- Oct 30, 2011
Bavarianrider said:Wow seriously, you are turning everything your way, right Ignorinring other statement completly.
At age 19 Ullrich was among the very youngest in that race by the way.
so who are those guys who would have won the Tour instead of Ullrich?
And what have they done at age 19 to back this up.
Who were those guys who were so much superior to Ullrich?
What did they do at age 19? Where are the quotes about them predecting their furture Tour de France glory.
I am waiting.
This just isn't a valid line of argument.
Cyclists tend not to turn professional until their early-to-mid twenties. One would not expect many future Tour winners. Carlos Sastre, for example, was born in 1975, so was 19 in 1994. Google 'Carlos Sastre 1994' and you get absolutely nothing. So one should not expect wide-spread press attention for future Tour winners when they are 19.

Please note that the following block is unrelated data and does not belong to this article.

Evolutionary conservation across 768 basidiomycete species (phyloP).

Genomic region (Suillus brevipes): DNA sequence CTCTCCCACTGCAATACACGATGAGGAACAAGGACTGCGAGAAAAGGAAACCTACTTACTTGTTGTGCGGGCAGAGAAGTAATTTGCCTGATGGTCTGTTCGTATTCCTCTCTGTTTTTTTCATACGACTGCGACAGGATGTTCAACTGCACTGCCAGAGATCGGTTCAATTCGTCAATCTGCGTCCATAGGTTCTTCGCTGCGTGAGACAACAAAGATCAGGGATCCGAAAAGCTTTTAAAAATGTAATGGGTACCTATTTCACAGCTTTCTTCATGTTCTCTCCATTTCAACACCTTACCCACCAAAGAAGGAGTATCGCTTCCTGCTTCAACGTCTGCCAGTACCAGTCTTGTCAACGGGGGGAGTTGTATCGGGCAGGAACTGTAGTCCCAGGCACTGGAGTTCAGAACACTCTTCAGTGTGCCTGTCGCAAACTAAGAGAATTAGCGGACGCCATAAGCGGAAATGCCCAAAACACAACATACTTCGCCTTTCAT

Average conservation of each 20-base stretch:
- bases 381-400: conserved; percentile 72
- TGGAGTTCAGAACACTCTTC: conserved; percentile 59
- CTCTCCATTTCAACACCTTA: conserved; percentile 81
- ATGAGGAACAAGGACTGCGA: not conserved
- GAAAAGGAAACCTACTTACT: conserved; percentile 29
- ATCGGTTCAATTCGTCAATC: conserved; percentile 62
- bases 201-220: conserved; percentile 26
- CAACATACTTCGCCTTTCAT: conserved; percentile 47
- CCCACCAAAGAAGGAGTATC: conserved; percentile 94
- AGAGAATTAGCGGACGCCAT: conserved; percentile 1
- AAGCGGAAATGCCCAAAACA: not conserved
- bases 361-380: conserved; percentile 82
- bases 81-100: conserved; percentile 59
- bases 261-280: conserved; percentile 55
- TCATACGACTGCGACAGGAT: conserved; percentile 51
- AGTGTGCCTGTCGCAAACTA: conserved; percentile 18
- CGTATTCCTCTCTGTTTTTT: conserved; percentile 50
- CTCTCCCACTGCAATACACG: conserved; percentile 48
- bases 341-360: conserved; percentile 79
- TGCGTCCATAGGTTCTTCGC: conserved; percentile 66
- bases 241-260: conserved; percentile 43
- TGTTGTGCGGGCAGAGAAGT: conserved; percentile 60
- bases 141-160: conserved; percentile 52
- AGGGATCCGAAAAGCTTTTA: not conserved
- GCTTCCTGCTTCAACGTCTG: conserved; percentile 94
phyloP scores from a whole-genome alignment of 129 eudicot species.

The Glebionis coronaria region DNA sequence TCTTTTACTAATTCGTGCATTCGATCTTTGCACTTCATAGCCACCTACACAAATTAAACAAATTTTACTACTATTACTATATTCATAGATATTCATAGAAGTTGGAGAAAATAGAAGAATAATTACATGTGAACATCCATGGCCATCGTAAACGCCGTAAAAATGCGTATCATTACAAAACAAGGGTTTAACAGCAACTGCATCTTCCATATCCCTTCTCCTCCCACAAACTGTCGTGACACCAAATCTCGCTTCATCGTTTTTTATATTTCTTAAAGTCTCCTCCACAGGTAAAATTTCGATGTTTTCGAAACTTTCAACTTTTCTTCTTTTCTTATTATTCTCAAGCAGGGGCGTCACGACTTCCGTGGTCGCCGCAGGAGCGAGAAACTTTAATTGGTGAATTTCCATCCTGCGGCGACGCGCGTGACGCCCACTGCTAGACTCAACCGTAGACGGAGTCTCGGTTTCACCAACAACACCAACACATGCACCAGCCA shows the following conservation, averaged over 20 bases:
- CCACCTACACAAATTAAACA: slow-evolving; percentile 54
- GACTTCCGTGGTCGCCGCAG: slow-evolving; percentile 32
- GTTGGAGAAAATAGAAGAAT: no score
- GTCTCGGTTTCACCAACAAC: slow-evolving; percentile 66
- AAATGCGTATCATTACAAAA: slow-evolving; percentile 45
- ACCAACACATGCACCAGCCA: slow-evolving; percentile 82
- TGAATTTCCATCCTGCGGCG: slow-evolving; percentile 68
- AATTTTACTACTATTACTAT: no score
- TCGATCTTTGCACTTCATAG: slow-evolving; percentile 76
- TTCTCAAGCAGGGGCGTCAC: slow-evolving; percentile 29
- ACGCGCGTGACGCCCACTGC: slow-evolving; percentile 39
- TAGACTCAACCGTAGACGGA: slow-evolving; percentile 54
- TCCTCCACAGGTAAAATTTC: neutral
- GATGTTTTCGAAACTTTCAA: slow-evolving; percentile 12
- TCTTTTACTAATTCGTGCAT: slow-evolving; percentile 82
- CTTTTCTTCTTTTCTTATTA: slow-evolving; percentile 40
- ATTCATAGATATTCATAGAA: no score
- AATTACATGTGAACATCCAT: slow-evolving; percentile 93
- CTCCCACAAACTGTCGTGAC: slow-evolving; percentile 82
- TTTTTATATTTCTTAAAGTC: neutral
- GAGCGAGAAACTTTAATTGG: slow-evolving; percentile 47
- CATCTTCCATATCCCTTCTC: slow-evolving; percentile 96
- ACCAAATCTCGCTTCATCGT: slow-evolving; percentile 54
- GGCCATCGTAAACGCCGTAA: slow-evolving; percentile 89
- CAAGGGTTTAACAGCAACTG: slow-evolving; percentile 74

Even if it was normal to have identified future winners then, the line from the journalist doesn't stack up. What does winning a one-day race in non-mountainous terrain have to do with being a future Tour winner? The journalist clearly doesn't understand the principle here. If we look at the winners of the Junior World Road Race, we see a grand total of 1 future Tour winner (the great Greg LeMond) and a big fat zero in the EPO era. Winning one-day races at 19 doesn't make you a future tour winner.